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Foreclosures Still a Tiny Part of the Market

Zombie homes – vacant foreclosures after owners walked away – rose 5.4% in 1Q 2023, but only 1 out of 12,415 U.S. homes is vacant and in foreclosure.

IRVINE, Calif. – Attom’s first-quarter (1Q) 2023 Vacant Property and Zombie Foreclosure Report found that 1.3 million (1,284,048) residential properties in the United States sit vacant (1.3% or one in 79 homes). However, not all those homes are at-risk or in foreclosure.

The report finds that 298,533 U.S. residential properties are somewhere in the process of foreclosure, up 5% from 4Q 2022 and up 29.9% from 1Q 2022.

The numbers can be deceiving, though, since the nation had a foreclosure moratorium during the pandemic. Some foreclosures today are possibly holdovers from foreclosures that would have occurred during the moratorium that began in early 2020 and ended in the middle of 2021.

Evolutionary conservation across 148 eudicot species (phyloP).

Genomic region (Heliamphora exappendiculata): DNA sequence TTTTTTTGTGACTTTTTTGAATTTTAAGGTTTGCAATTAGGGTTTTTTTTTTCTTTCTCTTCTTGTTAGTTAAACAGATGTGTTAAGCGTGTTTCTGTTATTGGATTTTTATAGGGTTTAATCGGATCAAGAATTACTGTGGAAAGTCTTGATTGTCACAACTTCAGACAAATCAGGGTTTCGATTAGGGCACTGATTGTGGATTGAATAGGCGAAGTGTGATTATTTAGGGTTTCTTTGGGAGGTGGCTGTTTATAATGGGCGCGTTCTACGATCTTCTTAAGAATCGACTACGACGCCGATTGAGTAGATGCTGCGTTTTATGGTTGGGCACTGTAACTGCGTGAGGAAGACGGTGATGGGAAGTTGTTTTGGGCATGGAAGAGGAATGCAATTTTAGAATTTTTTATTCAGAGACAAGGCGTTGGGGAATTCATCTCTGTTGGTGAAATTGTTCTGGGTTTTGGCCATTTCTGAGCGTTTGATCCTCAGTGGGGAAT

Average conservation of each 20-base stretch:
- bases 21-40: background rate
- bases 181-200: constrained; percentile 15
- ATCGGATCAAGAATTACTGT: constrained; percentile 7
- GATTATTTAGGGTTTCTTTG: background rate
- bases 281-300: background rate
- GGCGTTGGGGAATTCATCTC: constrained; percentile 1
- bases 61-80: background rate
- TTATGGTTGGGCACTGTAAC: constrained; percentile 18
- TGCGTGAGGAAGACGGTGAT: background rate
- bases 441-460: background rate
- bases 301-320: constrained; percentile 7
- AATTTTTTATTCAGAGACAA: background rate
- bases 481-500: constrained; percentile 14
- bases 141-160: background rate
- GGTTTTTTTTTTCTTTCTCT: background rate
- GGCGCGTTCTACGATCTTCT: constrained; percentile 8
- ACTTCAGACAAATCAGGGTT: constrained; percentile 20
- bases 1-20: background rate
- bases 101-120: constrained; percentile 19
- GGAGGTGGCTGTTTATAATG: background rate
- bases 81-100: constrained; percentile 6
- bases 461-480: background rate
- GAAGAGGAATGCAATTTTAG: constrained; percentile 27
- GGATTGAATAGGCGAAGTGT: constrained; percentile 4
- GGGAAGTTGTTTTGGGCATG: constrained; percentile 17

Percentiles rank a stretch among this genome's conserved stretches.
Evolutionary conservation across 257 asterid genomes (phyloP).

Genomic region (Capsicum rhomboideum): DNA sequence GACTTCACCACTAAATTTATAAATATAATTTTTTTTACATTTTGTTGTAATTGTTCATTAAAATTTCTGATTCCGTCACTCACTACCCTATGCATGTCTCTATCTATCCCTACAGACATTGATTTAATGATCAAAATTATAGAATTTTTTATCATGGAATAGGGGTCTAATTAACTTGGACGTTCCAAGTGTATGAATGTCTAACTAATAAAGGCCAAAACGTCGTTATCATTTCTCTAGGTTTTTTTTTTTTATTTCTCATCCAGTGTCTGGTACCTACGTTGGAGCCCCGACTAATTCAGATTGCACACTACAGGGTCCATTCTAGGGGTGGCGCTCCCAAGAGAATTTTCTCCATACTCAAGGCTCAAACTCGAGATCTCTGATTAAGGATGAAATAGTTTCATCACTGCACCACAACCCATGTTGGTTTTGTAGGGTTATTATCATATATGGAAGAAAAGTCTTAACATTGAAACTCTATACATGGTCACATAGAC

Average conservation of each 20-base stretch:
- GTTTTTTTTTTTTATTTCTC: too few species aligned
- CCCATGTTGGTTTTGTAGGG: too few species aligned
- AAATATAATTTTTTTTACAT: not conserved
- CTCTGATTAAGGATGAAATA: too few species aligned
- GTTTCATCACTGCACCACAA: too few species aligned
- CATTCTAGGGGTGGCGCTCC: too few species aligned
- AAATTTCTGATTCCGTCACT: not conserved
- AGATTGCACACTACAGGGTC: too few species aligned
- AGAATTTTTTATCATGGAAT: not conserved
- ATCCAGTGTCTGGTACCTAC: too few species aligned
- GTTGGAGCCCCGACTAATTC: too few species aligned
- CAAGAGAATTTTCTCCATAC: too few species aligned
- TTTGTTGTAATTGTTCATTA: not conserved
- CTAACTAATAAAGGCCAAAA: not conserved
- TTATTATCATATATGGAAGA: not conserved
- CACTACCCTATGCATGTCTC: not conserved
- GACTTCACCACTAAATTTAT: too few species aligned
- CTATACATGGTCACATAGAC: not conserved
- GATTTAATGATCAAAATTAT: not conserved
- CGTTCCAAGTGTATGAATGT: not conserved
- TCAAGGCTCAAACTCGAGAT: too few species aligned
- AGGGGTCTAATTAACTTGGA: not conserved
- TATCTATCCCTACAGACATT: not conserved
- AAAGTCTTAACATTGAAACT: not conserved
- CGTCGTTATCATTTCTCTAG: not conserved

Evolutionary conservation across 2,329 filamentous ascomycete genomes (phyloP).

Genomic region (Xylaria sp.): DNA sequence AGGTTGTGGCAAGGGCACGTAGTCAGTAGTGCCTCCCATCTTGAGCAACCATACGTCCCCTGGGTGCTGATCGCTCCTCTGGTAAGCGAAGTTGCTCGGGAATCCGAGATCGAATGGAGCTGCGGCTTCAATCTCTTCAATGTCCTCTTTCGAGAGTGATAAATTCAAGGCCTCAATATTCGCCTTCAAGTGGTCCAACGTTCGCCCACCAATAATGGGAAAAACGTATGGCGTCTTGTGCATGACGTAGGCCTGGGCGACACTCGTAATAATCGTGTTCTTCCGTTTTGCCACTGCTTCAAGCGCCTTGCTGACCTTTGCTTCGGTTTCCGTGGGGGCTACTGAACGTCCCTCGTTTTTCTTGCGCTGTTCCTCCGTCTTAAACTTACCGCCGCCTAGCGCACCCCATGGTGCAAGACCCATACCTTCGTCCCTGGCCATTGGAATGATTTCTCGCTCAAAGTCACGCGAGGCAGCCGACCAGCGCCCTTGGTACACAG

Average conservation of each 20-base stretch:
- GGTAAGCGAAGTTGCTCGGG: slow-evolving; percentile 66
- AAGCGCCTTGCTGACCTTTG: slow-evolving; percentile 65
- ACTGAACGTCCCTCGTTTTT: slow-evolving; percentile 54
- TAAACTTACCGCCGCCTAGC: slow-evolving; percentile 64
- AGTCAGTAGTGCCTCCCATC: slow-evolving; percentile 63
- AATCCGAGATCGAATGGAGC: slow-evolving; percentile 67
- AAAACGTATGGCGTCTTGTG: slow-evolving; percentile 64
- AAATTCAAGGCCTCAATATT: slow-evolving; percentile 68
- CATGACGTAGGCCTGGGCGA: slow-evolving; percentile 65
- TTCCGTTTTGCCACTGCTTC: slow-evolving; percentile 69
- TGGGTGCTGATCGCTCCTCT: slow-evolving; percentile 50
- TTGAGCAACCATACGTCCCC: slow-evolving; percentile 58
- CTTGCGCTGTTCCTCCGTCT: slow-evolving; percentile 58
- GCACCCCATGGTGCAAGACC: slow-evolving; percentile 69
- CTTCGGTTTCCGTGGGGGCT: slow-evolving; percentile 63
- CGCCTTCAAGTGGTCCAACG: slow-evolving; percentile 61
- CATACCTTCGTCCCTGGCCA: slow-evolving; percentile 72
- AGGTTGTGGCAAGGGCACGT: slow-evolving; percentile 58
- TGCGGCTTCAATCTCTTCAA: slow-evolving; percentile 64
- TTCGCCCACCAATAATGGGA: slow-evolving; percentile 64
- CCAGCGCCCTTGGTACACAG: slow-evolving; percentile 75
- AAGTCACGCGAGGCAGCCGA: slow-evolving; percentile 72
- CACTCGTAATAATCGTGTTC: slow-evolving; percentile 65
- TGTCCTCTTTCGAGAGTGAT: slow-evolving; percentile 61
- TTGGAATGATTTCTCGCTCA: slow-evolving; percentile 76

Among those pre-foreclosure properties, 8,141 are zombie foreclosures – pre-foreclosure properties abandoned by owners – in the 1Q 2023, up 5.4% from the prior quarter and up 10.6% year-to-year.

The count of zombie properties grew in each of the last four quarters, but despite that, the number of zombie-foreclosures remains historically low, with little impact on the nation’s total stock of 101.1 million residential properties. Just one of every 12,415 homes in the first quarter of 2023 is vacant and in foreclosure. That ratio is up from one in 12,963 in 4Q 2022 and 13,424 in 1Q 2022.

“The potential damage from zombie foreclosures and the decay they can cause remains far off the radar screen throughout much of the country,” says Rob Barber, CEO for Attom. “Although, there are few signs that indicate this could change over the coming months, the numbers continue ticking upward, along with foreclosures in general. That’s something we will continue to keep an eye on, especially in economically distressed communities.”

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